5. While you are meditating, your mind will wander. You may have thoughts or worries come into your head at times or be distracted by something around you. Instead of trying to tend to these things, just let them happen. It might help to try to see them as "washing over you" or simply passing by you.
  6. Continue repeating your mantra and focusing on your breathing. You can continue your practice as long as you like. At first, you might find it hard to stay focused for more than a few minutes at a time. With practice, you might find that you can (and want to) meditate for longer.

You might decide to make meditation a part of your daily routine. It can also be something that you do to cope during times of stress. If you're using meditation to help with your blood pressure, you might find that doing it consistently supports your goals best.

Research on Meditation and Blood Pressure

Transcendental meditation (a type of meditation that involves silently repeating a word, sound, or phrase in order to stop distracting thoughts from entering the mind) may be effective for controlling blood pressure, according to a 2008 analysis of nine clinical trials.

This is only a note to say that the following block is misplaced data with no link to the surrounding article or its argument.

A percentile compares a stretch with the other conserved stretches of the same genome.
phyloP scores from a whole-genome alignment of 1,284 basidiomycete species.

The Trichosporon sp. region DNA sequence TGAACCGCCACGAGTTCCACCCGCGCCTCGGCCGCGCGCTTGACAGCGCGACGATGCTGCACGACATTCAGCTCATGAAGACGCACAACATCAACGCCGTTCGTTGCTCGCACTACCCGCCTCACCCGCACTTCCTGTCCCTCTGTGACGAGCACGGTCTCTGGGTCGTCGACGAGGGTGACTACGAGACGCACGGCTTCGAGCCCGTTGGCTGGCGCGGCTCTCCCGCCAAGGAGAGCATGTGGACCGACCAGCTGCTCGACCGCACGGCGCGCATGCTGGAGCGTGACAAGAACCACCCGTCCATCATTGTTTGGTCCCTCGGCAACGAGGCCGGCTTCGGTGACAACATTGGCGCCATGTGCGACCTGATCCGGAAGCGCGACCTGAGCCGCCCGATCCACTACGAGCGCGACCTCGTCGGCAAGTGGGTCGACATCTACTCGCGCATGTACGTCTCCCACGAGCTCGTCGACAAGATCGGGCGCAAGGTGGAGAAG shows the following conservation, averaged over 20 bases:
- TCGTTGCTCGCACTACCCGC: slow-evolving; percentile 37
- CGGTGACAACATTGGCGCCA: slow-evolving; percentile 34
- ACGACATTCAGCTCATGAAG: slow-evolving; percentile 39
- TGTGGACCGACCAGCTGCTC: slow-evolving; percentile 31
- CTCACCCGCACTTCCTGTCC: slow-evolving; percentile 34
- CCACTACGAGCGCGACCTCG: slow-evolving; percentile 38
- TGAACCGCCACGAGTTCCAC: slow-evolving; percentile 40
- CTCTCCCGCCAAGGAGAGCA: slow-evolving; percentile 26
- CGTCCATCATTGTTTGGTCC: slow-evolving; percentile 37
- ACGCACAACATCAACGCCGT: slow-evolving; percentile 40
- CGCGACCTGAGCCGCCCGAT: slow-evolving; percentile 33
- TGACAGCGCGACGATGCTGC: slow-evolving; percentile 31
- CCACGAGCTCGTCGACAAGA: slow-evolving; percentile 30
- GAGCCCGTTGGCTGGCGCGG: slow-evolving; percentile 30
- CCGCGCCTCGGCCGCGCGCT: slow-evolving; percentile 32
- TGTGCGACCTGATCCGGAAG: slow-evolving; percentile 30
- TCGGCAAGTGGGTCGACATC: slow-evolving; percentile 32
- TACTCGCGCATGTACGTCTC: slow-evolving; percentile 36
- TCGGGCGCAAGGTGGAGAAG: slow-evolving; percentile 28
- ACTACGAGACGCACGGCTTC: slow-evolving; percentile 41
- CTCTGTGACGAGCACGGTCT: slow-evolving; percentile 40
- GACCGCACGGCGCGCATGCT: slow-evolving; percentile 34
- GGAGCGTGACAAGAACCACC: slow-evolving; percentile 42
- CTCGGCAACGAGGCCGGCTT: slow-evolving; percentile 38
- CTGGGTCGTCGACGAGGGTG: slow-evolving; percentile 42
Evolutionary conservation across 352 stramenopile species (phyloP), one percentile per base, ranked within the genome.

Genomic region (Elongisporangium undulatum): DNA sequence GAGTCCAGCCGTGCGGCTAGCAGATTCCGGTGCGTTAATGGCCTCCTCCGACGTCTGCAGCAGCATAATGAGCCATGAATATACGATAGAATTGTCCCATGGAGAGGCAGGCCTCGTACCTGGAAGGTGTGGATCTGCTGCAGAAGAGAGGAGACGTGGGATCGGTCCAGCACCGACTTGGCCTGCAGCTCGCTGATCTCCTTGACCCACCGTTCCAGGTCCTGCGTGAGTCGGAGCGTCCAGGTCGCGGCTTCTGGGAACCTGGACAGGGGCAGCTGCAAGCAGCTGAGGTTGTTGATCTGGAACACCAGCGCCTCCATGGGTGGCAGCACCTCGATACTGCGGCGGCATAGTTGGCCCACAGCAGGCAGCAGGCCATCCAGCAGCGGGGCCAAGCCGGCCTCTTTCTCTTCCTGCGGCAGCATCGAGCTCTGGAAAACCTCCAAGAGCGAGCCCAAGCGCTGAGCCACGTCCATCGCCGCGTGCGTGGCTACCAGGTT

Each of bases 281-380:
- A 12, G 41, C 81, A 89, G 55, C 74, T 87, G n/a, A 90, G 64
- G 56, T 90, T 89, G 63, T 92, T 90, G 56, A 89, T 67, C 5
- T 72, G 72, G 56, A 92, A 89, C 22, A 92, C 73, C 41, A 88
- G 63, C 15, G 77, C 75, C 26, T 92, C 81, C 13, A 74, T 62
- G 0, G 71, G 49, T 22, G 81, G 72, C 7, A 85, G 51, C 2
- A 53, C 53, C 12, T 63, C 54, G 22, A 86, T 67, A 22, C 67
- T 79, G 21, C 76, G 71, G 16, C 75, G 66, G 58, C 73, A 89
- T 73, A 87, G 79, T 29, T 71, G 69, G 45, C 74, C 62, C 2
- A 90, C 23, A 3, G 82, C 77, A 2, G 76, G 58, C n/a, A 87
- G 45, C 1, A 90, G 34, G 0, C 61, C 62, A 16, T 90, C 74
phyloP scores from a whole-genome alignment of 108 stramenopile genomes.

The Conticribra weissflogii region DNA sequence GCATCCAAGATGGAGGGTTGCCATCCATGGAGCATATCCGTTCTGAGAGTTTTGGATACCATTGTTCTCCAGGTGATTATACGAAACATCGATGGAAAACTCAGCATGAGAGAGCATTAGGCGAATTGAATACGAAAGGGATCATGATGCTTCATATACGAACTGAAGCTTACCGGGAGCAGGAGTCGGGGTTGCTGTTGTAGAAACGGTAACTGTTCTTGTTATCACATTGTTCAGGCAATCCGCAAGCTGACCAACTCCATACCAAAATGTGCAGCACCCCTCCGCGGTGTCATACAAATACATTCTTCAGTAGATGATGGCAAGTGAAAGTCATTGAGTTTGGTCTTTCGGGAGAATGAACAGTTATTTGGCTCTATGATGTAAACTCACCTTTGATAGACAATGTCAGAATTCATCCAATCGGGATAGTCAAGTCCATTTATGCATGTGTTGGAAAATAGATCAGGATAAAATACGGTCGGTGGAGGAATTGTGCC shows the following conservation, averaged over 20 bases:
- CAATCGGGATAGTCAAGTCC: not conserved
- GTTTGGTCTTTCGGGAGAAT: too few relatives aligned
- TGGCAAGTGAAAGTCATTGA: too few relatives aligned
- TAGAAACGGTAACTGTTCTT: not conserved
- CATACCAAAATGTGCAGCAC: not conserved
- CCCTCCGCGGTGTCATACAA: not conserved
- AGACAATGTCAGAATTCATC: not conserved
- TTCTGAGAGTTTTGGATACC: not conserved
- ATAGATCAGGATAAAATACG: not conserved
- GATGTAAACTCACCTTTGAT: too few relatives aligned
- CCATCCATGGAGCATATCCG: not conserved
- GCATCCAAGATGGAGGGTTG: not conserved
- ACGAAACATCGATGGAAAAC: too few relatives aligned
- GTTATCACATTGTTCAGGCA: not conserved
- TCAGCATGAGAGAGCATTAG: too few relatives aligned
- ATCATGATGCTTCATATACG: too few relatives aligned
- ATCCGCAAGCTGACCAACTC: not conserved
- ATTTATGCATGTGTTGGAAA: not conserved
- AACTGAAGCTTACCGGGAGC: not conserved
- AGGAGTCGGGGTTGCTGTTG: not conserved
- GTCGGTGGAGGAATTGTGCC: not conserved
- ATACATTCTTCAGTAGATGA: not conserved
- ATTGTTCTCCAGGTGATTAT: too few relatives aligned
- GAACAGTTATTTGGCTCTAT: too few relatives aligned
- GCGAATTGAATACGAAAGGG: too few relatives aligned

Systolic blood pressure is the top number in a blood pressure reading and diastolic blood pressure is the bottom number.

Investigators concluded that practicing transcendental meditation may have the potential to reduce systolic and diastolic blood pressure by approximately 4.7 and 3.2 mm Hg, respectively.

However, it should be noted that an earlier research review published in 2004 sized-up five clinical trials and found a lack of good-quality studies to support the use of transcendental meditation for the management of blood pressure.


Since scientists have yet to prove that meditation can significantly lower your blood pressure, it's important not to rely solely on meditation as a means of keeping your blood pressure in check.